Gay-marriage advocate fesses up: Polygamy and incest okay, too

The elephant in the room just came out of the closet.

When the Supreme Court made gay marriage legal at the federal level in June, Justice Anthony Kennedy wrote that the sole purpose of the Defense of Marriage Act was to “disparage and injure” gays who wished to have their marriages blessed by the law.

polygamyBut that decision also opened the door wide to incest and polygamy, writes Boston College Law School Professor Kent Greenfield in “The Slippery Slope to Polygamy and Incest” in the latest issue of the American Prospect.

You might think from the title there’s any argument against it. There isn’t

“You know those opponents of marriage equality who said government approval of same-sex marriage might erode bans on polygamous and incestuous marriages? They’re right,” Greenfield notes approvingly (though it might have been a little more useful for him and his ilk to be as honest a year ago).

“As a matter of constitutional rationale, there is indeed a slippery slope between recognizing same-sex marriages and allowing marriages among more than two people and between consenting adults who are related.

“If we don’t want to go there, we need to come up with distinctions that we have not yet articulated well …”

“What it boils down to is that when the government wants to exclude groups from something important like marriage, it has to show good reasons for the exclusion … And prejudice – simply thinking ‘icky’ – doesn’t count as a reason.”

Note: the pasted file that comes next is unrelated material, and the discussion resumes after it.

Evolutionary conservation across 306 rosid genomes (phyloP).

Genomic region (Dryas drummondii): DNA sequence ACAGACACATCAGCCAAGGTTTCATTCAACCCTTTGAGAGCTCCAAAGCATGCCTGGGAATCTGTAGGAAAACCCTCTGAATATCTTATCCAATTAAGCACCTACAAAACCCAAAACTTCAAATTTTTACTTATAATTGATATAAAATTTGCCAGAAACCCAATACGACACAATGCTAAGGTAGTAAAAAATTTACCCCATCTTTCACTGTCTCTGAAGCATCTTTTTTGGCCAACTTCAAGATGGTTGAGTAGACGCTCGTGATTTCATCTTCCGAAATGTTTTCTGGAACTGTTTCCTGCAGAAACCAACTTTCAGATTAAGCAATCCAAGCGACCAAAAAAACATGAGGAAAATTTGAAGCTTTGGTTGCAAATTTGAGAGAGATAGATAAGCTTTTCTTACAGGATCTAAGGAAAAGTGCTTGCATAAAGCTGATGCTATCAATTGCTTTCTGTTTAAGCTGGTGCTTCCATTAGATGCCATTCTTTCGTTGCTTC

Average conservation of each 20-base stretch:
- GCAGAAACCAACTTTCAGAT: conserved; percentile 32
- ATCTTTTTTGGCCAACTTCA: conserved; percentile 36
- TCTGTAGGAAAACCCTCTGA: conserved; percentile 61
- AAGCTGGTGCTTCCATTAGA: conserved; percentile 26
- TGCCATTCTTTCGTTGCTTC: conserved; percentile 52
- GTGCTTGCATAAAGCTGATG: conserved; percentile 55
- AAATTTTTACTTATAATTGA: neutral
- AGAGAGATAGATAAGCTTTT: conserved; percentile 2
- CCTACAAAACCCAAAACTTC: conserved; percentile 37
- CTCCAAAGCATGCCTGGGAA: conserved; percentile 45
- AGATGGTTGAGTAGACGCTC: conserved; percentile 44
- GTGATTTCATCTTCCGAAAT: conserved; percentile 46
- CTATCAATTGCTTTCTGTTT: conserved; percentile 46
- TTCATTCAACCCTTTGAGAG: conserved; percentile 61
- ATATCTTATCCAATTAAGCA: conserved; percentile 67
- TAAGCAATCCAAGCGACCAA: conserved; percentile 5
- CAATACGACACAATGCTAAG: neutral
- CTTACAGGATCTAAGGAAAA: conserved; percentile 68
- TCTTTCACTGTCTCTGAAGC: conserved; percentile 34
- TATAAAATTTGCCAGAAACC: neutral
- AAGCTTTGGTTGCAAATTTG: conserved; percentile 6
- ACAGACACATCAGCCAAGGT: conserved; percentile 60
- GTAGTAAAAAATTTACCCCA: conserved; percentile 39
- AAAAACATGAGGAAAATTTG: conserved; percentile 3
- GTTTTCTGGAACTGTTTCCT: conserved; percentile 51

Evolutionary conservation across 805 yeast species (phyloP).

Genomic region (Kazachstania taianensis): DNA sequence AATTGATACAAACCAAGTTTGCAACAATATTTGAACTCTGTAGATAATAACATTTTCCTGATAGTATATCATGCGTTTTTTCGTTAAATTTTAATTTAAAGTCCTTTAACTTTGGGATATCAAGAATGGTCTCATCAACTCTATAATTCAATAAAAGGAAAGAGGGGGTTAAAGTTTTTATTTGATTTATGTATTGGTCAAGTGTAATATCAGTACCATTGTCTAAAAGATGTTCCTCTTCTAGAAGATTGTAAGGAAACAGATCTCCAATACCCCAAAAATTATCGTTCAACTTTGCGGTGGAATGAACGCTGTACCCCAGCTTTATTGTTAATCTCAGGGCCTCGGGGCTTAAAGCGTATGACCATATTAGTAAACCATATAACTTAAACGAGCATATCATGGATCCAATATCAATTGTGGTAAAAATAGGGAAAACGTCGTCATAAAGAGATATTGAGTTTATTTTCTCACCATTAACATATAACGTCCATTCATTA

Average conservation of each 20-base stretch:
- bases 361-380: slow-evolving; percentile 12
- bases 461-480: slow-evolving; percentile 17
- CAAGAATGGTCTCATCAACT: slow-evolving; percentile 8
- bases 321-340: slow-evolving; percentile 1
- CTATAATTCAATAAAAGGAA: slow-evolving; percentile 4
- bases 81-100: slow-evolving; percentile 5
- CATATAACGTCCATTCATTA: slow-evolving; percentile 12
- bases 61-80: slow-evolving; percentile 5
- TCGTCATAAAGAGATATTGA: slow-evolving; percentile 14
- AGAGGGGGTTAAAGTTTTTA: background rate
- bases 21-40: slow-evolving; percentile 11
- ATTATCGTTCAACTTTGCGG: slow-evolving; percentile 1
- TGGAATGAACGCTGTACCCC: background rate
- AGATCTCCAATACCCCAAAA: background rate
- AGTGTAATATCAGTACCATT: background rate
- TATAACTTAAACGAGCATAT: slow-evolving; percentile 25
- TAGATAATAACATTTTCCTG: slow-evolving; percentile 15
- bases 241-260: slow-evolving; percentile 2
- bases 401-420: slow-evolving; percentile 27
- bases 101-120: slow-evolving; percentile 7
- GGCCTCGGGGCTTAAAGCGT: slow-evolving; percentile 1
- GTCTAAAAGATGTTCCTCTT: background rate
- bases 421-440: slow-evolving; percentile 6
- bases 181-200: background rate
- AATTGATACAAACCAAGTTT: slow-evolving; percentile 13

Greenfield then manfully tries to list all potential objections to marriages between one man and numerous women, marriages between fathers and daughters, mothers and sons, siblings, to find some reason liberals could be comfortable with for the law to tell two brothers they can’t be conjoined in marital bliss. (You know, something other than “icky” ).

He comes up with … nothing

And admits as much.

“If these distinctions do not hold water, we have two options,” Greenfield writes. “We can continue to search for differences that make sense as a matter of constitutional principle. Or we can fess up. We can admit our arguments in favor of marriage equality inexorably lead us to a broader battle in favor of allowing people to define their marriages, and their families, by their own lights.”

Note the wording.

People don’t “fess up” when they’ve been honest. They don’t “fess up” when they’ve been forthcoming.

They “fess up” when they’re lying or hiding something, as the left must always do when it’s trying to get normal, sane people to agree with it. As it has done throughout the gay-marriage debate.

And Greenfield has just fessed up to the truth.

This isn’t some fringe publication — some crackpot rant from North American Man-Boy Love Association. This is the American Prospect, a magazine with Democrat Establishment roots so deep it’s is all but an official organ of the most liberal wing of the Democrat Party.

Greenfield is only writing what top Democrats are already thinking, just not saying in public — not even on MSNBC.

Is Justice Kennedy a subscriber?

Joe Saunders

Joe Saunders, a 25-year newspaper veteran, is a staff writer and editor for BizPac Review who lives in Tallahassee and covers capital and Florida politics. Email Joe at [email protected].

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